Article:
2011, Rhys Ifans, Vanessa Redgrave, and David Thewlis. Directed by Roland Emmerich. Written by John Orloff.
William Shakespeare may not have written all those plays and sonnets and what-not that have his name on them? I have to admit I never gave it much thought. Apparently, others have.
I am a big fan of several Roland Emmerich films, namely: Stargate, Independence Day, The Day After Tomorrow, 10,000 BC, 2012. Every time I start listing Roland Emmerich movies, I almost forget about The Patriot, which is not all that surprising as it doesn’t seem to fit in the longer list of sci-fi/fantasy/doomsday features. So you can imagine my surprise when I noticed on the coming attractions last summer that Anonymous was directed by Mr. Emmerich. In one way it makes perfect sense – recreating Elizabethan England in glorious detail with CGI must be a little bit similar to creating alien invasions or bringing herds of woolly mammoths to life. But how does anyone go about making an entertaining movie that postulates William Shakespeare was a fraud? I mean, isn’t that the kind of thing you find on “Preposterous Stories and Conspiracy Theories” on cable TV?
The previews looked pretty interesting and my curiosity was piqued; if old Will Shakespeare didn’t write all those works attributed to him, who could it have been? Besides, I would enjoy seeing that time and place brought realistically to the big screen. So I made plans to see it with two friends, one of whom was adamantly insistent that it would be a terrible travesty, a blasphemous defamation to even suggest that Shakespeare’s works were not his own. I agreed that it was a pretty far-fetched theory, but it could make for an interesting movie nonetheless.
The movie was not only very good, it was riveting. It’s a political thriller centered around the issue of succession – who would assume the throne after Elizabeth I? The intricate complexities of court intrigue were at times a bit difficult to follow (the extent of my knowledge of that period of history comes more from seeing a handful of episodes of The Tudors and the occasional History Channel special than any real scholarly pursuit) but I managed to not get lost. The issue of succession was so critical to so many rich and powerful people that some would not stop at murder to gain the outcome most favorable to them. What does any of this have to do with who wrote the works of Shakespeare? Manipulation of the popular media for political purposes! For an illiterate populace, seeing stage plays was frequently more than just mere entertainment; it was a means of communicating ideas about the current political climate and information about people in power. Emmerich’s Anonymous suggests that the true author of the works in question used certain plays with specific themes to make statements about corruption in high places and to rouse the citizenry to action.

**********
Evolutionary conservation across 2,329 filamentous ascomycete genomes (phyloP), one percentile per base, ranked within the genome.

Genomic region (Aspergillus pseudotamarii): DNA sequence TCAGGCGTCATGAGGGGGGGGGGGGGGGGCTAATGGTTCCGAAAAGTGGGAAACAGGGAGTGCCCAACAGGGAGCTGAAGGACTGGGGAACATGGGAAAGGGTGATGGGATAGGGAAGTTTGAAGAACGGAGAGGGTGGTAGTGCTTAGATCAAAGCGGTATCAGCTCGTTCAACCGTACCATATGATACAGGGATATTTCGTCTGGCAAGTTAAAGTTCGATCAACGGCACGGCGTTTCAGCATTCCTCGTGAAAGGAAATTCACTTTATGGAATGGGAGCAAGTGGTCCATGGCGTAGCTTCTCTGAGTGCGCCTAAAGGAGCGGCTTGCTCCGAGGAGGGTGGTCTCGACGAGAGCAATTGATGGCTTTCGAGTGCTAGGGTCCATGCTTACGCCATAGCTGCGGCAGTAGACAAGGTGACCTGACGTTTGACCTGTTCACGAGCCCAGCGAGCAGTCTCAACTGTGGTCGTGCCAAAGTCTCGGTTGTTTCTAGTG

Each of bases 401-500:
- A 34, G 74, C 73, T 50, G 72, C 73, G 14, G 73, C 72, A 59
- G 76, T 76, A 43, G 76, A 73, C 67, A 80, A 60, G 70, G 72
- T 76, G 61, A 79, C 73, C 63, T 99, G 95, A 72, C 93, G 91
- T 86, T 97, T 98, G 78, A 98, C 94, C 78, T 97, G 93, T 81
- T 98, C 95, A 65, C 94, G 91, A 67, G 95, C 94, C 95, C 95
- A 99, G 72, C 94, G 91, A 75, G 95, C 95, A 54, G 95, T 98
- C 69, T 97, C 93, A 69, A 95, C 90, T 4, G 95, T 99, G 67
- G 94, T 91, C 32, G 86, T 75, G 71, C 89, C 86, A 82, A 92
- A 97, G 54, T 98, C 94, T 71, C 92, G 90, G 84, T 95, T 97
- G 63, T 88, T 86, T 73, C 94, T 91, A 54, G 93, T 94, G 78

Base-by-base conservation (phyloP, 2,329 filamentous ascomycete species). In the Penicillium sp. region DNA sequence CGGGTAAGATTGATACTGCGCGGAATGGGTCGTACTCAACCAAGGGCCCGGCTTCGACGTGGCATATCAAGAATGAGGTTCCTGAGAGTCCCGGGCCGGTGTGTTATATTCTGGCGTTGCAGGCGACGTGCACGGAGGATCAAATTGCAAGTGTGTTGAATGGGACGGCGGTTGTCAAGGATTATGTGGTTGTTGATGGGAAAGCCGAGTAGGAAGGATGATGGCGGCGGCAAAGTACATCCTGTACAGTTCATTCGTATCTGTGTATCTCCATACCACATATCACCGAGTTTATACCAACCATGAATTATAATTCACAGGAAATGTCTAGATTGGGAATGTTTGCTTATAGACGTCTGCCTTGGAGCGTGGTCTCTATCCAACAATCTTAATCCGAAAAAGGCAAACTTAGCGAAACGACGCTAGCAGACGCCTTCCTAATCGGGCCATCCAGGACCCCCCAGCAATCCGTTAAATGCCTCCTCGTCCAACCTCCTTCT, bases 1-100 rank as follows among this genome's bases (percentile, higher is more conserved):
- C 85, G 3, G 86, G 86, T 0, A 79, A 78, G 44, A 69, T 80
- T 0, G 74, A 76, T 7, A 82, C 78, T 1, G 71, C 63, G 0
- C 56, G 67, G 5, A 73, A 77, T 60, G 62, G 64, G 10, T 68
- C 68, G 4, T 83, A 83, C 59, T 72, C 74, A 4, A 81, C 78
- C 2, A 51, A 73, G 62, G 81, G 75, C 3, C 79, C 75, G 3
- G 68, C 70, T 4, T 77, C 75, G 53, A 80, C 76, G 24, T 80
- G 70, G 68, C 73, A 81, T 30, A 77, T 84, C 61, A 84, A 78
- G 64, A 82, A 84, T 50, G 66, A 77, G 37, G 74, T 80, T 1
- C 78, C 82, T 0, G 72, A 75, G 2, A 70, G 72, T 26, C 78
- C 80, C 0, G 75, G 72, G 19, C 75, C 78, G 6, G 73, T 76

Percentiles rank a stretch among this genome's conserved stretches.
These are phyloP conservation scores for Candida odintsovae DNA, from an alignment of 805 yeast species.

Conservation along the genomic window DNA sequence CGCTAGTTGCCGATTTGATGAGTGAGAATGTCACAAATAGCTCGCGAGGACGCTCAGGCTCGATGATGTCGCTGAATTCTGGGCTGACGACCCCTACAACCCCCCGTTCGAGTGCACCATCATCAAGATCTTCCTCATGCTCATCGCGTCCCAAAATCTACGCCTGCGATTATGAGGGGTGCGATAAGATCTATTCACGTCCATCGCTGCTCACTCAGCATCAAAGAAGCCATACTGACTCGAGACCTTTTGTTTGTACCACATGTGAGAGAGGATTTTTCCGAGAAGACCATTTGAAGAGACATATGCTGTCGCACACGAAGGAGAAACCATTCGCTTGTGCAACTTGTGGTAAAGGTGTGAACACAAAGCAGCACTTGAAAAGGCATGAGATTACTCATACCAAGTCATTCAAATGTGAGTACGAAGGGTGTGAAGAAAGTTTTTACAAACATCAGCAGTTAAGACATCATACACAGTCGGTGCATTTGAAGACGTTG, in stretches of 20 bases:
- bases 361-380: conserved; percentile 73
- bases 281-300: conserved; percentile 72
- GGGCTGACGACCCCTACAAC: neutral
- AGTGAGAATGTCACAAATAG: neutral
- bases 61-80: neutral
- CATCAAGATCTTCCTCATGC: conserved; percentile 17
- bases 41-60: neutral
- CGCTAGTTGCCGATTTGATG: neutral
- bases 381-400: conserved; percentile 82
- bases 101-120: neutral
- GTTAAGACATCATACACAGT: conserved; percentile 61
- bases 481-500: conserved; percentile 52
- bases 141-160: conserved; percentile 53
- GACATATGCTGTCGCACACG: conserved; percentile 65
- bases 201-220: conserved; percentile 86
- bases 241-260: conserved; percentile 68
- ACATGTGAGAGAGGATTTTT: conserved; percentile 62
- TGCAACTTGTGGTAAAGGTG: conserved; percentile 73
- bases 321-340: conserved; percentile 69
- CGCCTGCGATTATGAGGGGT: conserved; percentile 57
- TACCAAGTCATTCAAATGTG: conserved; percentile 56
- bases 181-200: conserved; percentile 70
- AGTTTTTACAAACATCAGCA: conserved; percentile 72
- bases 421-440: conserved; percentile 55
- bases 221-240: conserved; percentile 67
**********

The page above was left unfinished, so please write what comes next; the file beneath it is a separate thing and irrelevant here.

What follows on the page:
My skeptical movie companion was unswayed by the end of the movie and is still a devout believer in William Shakespeare being the true author. She thinks the movie was horrible. I disagree – not about the authorship of Shakespeare’s works, that’s absurd! I think it was a pretty good movie with great performances. Don’t think of it as revisionist history, think of it as an alternate reality. Either way, we still have those wonderful plays and sonnets and what-not that were written by a real genius.
Mairead Cremins – Food and Flicks reblogged this on Crème de la Crème.